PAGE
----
RITA the caring robot

RITA is a digital robot – an avatar that appears on a phone or tablet screen and can interact with older people to cater for their needs. RITA, which stands for Responsive Interactive Advocate, harnesses emerging technologies from the entertainment industry, including voice recognition and facial recognition software, to innovate future models of personalised care. Our team came up with RITA in response to a call from Innovate UK, which asked scientists to come up with practical solutions to the issue of the ageing population and the rising tide of dementia. The fact is that we are rapidly becoming a society where there are more elderly people and fewer people of working age to look after them and provide regular companionship.

The fact is that we are rapidly becoming a society where there are more elderly people and fewer people of working age to look after them and provide regular companionship.

Before we even started on our prototype, we sat down with many people including carers and older people who were in the early stages of dementia and asked, if you couldn’t have a human carer, what would be the next best thing? The answer we got was that people would like a more personal digital carer who could act as an advocate for them, with a human-like interface and a natural way of speaking. In fact, bearing in mind the demographic of our interviewees, we modelled RITA on a young 30-something woman with a Scottish accent, but RITA can be customised to any gender, cultural background or speaking voice.

RITA is also able to learn about her client and what they like including favourite music, food and family relationships. She can become a repository of personal information, including birthdays and anniversaries and react accordingly. The heart of RITA is her ability to read facial expression, using cameras, and decode tones of voice so she can respond appropriately. So when she is asked to ‘wake up RITA!’ she might respond differently to the greeting depending on whether her client sounds sad, or bright and breezy.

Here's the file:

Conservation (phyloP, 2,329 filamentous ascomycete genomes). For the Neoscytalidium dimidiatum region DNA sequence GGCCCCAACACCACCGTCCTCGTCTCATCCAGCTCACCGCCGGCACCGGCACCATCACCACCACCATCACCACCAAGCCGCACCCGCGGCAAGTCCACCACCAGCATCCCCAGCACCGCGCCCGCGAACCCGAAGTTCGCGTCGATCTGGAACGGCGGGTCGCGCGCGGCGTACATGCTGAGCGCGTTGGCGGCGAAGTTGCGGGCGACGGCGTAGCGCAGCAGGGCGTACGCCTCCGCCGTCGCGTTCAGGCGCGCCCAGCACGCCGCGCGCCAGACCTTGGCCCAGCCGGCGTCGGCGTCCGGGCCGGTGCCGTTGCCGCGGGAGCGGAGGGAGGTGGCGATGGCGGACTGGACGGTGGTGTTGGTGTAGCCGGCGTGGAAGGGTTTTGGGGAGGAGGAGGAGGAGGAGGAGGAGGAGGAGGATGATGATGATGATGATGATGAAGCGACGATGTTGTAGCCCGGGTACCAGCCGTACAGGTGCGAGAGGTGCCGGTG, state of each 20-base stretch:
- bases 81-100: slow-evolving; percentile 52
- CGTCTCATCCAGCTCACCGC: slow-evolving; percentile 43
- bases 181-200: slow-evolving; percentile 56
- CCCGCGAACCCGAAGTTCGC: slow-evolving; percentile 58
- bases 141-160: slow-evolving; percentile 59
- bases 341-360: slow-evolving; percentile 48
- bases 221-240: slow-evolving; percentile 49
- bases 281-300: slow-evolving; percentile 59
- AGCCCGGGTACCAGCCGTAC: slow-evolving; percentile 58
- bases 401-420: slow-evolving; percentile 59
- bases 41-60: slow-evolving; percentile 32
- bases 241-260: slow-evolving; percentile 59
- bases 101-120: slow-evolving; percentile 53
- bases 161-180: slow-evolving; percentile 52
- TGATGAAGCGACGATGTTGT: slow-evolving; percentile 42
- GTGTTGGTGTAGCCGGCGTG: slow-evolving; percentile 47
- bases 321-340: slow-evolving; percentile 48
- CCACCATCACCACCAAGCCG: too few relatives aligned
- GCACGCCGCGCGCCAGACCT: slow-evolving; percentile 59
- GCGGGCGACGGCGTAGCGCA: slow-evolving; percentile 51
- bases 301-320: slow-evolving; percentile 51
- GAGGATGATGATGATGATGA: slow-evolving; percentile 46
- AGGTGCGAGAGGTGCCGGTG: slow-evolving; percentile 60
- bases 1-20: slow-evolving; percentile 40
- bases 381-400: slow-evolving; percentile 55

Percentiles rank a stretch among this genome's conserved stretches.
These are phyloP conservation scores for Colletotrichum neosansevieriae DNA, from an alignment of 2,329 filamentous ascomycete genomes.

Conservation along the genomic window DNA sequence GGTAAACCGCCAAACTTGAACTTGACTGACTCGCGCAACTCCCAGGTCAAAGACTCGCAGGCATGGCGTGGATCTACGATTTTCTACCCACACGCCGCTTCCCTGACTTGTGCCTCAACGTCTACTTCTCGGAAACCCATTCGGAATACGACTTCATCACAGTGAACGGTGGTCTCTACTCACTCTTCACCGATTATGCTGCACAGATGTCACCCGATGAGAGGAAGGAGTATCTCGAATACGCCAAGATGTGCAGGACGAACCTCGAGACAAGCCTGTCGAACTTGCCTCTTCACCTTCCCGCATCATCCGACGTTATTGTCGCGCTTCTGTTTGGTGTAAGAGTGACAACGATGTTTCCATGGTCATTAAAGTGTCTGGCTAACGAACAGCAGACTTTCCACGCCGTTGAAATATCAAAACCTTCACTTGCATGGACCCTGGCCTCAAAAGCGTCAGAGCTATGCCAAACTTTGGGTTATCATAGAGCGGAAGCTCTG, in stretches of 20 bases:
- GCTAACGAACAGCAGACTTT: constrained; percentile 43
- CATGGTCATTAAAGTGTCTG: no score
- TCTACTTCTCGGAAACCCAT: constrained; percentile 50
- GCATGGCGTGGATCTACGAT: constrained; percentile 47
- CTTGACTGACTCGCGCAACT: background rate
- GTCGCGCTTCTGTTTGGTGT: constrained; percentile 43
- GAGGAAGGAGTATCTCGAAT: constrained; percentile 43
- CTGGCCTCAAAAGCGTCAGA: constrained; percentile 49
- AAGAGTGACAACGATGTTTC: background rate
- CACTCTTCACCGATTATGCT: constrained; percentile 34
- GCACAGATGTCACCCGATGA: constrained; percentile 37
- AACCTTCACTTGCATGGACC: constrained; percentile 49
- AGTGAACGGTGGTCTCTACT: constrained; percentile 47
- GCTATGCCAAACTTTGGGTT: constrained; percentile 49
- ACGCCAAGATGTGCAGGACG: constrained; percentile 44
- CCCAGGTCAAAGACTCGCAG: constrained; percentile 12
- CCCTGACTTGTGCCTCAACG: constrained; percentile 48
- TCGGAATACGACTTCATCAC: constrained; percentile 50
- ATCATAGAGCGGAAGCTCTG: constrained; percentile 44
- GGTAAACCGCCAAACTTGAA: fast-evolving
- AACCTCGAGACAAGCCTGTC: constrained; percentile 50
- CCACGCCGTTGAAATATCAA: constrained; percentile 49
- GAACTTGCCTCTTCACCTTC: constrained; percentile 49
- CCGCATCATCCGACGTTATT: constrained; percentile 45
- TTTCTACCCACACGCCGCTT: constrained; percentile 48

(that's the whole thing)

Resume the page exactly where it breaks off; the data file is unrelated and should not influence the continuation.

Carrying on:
RITA is not designed to replace human carers, but she should be able to help fill in the gaps in social and practical care. She should be able to act as a guardian, and alert emergency services or health care professionals if her client has a fall or presses a panic button.

RITA is not designed to replace human carers, but she should be able to help fill in the gaps in social and practical care. She should be able to act as a guardian, and alert emergency services or health care professionals if her client has a fall or presses a panic button.

Even helping to remind people when to take their pills can really help someone who is getting a little forgetful and confused. But over and above that, RITA will hopefully be a dynamic partner who will help to engage and stimulate her clients, helping them to stave off the effects of dementia which can accelerate due to isolation and loneliness.
We have only proved the concept and it will take many more years of development before RITA is available to users in their homes. The key thing is that she will be voice activated so simple to use, and able to make conversation and improve quality of life for elderly people who won’t always be able to rely on a real-life human being.

Dr Wendy Powell will be speaking at the upcoming Royal Society of Medicine meeting, ‘Robocare’: the ethical and practical issues of using robots in caregiving on Monday 4th December.

Dr Wendy Powell

Dr Wendy Powell

Dr Wendy Powell is a Reader in Virtual Reality (VR) at the University of Portsmouth and an expert in the engineering of virtual reality systems, with 12 years experience in creating and studying virtual environments and interactive applications. She has a particular interest in healthcare applications of VR.She directs the Virtual Interactions and Applications (VIA) Research Group at the University of Portsmouth and is also Deputy Director of the Centre for Health Modelling and Informatics. Dr Powellis a VR Technical Expert for, and Senior Member of, the Institute of Electrical and Electronics Engineers (IEEE).
Dr Wendy Powell

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R.Ross
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Nothing demonstrates what is wrong with modern medicine more than this. If a medical system can believe that robots are a viable alternative to human beings then the system is deeply, profoundly flawed. In a healing process no machine can ever replace a human and so the introduction of machines simply means modern Allopathic medicine is more interested in profit than healing. Watch the already shockingly high kill and injure rate rise.

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